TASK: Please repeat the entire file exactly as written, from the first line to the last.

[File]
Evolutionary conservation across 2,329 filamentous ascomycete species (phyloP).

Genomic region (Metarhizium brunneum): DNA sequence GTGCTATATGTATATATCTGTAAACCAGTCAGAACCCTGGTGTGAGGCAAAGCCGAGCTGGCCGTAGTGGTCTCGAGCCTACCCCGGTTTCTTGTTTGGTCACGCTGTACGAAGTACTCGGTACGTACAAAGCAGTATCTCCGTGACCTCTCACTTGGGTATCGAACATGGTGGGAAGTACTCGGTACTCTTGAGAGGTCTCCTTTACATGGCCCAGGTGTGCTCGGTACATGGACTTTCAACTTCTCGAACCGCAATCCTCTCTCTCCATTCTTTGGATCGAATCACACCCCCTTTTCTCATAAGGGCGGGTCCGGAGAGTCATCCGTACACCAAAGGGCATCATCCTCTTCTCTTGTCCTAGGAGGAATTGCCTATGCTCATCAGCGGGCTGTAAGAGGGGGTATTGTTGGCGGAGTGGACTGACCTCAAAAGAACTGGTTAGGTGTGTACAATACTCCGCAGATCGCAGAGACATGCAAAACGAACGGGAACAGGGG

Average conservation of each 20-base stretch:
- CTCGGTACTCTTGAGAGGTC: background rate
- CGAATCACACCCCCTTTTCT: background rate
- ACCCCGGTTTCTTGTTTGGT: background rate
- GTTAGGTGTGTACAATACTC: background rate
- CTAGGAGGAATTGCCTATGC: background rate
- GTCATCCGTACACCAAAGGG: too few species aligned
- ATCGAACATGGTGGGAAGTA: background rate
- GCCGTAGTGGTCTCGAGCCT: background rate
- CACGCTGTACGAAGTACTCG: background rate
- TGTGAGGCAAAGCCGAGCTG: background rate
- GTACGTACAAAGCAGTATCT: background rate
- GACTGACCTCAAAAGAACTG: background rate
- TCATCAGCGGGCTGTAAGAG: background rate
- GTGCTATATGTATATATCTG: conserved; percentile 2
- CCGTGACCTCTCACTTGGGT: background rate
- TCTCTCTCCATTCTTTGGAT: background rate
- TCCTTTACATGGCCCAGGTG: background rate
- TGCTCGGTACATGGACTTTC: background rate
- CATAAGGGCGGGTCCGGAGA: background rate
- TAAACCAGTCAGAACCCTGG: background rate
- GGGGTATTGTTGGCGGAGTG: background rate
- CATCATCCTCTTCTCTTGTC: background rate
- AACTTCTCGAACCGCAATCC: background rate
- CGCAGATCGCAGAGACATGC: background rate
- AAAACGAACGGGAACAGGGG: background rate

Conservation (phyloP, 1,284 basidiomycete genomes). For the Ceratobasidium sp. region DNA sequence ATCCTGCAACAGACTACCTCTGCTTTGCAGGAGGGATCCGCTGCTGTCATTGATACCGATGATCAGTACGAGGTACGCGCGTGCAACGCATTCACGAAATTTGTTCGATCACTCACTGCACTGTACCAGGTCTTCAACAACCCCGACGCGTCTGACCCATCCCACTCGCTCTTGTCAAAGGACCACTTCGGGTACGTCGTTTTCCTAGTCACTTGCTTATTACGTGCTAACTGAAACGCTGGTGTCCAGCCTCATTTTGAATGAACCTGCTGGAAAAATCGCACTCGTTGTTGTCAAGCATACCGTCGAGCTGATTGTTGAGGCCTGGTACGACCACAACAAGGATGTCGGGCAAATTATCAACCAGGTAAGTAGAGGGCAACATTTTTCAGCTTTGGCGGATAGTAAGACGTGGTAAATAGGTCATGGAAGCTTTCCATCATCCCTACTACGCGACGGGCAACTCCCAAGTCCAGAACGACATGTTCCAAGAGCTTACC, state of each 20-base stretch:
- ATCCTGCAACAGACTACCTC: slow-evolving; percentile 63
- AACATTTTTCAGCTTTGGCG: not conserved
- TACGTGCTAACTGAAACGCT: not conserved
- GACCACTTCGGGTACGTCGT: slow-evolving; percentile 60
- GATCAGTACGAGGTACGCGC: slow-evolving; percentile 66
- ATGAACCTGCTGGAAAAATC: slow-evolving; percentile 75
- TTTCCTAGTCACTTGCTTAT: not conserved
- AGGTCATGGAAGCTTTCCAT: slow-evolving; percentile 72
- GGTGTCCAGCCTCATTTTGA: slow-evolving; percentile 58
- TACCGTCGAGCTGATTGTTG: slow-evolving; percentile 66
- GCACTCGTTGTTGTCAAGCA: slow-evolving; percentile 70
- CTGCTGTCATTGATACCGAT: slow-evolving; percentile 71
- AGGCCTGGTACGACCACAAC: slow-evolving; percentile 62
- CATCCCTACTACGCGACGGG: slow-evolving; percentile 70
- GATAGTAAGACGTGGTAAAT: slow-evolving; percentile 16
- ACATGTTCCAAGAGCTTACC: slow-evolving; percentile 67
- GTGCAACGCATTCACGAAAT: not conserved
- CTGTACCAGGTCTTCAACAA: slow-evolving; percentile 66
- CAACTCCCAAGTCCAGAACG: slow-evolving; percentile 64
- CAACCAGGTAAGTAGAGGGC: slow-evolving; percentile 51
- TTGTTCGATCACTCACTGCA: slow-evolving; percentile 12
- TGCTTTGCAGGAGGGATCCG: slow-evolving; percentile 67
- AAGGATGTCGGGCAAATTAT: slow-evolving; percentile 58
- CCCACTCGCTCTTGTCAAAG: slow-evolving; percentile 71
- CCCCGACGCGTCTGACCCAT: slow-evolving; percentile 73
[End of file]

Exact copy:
Evolutionary conservation across 2,329 filamentous ascomycete species (phyloP).

Genomic region (Metarhizium brunneum): DNA sequence GTGCTATATGTATATATCTGTAAACCAGTCAGAACCCTGGTGTGAGGCAAAGCCGAGCTGGCCGTAGTGGTCTCGAGCCTACCCCGGTTTCTTGTTTGGTCACGCTGTACGAAGTACTCGGTACGTACAAAGCAGTATCTCCGTGACCTCTCACTTGGGTATCGAACATGGTGGGAAGTACTCGGTACTCTTGAGAGGTCTCCTTTACATGGCCCAGGTGTGCTCGGTACATGGACTTTCAACTTCTCGAACCGCAATCCTCTCTCTCCATTCTTTGGATCGAATCACACCCCCTTTTCTCATAAGGGCGGGTCCGGAGAGTCATCCGTACACCAAAGGGCATCATCCTCTTCTCTTGTCCTAGGAGGAATTGCCTATGCTCATCAGCGGGCTGTAAGAGGGGGTATTGTTGGCGGAGTGGACTGACCTCAAAAGAACTGGTTAGGTGTGTACAATACTCCGCAGATCGCAGAGACATGCAAAACGAACGGGAACAGGGG

Average conservation of each 20-base stretch:
- CTCGGTACTCTTGAGAGGTC: background rate
- CGAATCACACCCCCTTTTCT: background rate
- ACCCCGGTTTCTTGTTTGGT: background rate
- GTTAGGTGTGTACAATACTC: background rate
- CTAGGAGGAATTGCCTATGC: background rate
- GTCATCCGTACACCAAAGGG: too few species aligned
- ATCGAACATGGTGGGAAGTA: background rate
- GCCGTAGTGGTCTCGAGCCT: background rate
- CACGCTGTACGAAGTACTCG: background rate
- TGTGAGGCAAAGCCGAGCTG: background rate
- GTACGTACAAAGCAGTATCT: background rate
- GACTGACCTCAAAAGAACTG: background rate
- TCATCAGCGGGCTGTAAGAG: background rate
- GTGCTATATGTATATATCTG: conserved; percentile 2
- CCGTGACCTCTCACTTGGGT: background rate
- TCTCTCTCCATTCTTTGGAT: background rate
- TCCTTTACATGGCCCAGGTG: background rate
- TGCTCGGTACATGGACTTTC: background rate
- CATAAGGGCGGGTCCGGAGA: background rate
- TAAACCAGTCAGAACCCTGG: background rate
- GGGGTATTGTTGGCGGAGTG: background rate
- CATCATCCTCTTCTCTTGTC: background rate
- AACTTCTCGAACCGCAATCC: background rate
- CGCAGATCGCAGAGACATGC: background rate
- AAAACGAACGGGAACAGGGG: background rate

Conservation (phyloP, 1,284 basidiomycete genomes). For the Ceratobasidium sp. region DNA sequence ATCCTGCAACAGACTACCTCTGCTTTGCAGGAGGGATCCGCTGCTGTCATTGATACCGATGATCAGTACGAGGTACGCGCGTGCAACGCATTCACGAAATTTGTTCGATCACTCACTGCACTGTACCAGGTCTTCAACAACCCCGACGCGTCTGACCCATCCCACTCGCTCTTGTCAAAGGACCACTTCGGGTACGTCGTTTTCCTAGTCACTTGCTTATTACGTGCTAACTGAAACGCTGGTGTCCAGCCTCATTTTGAATGAACCTGCTGGAAAAATCGCACTCGTTGTTGTCAAGCATACCGTCGAGCTGATTGTTGAGGCCTGGTACGACCACAACAAGGATGTCGGGCAAATTATCAACCAGGTAAGTAGAGGGCAACATTTTTCAGCTTTGGCGGATAGTAAGACGTGGTAAATAGGTCATGGAAGCTTTCCATCATCCCTACTACGCGACGGGCAACTCCCAAGTCCAGAACGACATGTTCCAAGAGCTTACC, state of each 20-base stretch:
- ATCCTGCAACAGACTACCTC: slow-evolving; percentile 63
- AACATTTTTCAGCTTTGGCG: not conserved
- TACGTGCTAACTGAAACGCT: not conserved
- GACCACTTCGGGTACGTCGT: slow-evolving; percentile 60
- GATCAGTACGAGGTACGCGC: slow-evolving; percentile 66
- ATGAACCTGCTGGAAAAATC: slow-evolving; percentile 75
- TTTCCTAGTCACTTGCTTAT: not conserved
- AGGTCATGGAAGCTTTCCAT: slow-evolving; percentile 72
- GGTGTCCAGCCTCATTTTGA: slow-evolving; percentile 58
- TACCGTCGAGCTGATTGTTG: slow-evolving; percentile 66
- GCACTCGTTGTTGTCAAGCA: slow-evolving; percentile 70
- CTGCTGTCATTGATACCGAT: slow-evolving; percentile 71
- AGGCCTGGTACGACCACAAC: slow-evolving; percentile 62
- CATCCCTACTACGCGACGGG: slow-evolving; percentile 70
- GATAGTAAGACGTGGTAAAT: slow-evolving; percentile 16
- ACATGTTCCAAGAGCTTACC: slow-evolving; percentile 67
- GTGCAACGCATTCACGAAAT: not conserved
- CTGTACCAGGTCTTCAACAA: slow-evolving; percentile 66
- CAACTCCCAAGTCCAGAACG: slow-evolving; percentile 64
- CAACCAGGTAAGTAGAGGGC: slow-evolving; percentile 51
- TTGTTCGATCACTCACTGCA: slow-evolving; percentile 12
- TGCTTTGCAGGAGGGATCCG: slow-evolving; percentile 67
- AAGGATGTCGGGCAAATTAT: slow-evolving; percentile 58
- CCCACTCGCTCTTGTCAAAG: slow-evolving; percentile 71
- CCCCGACGCGTCTGACCCAT: slow-evolving; percentile 73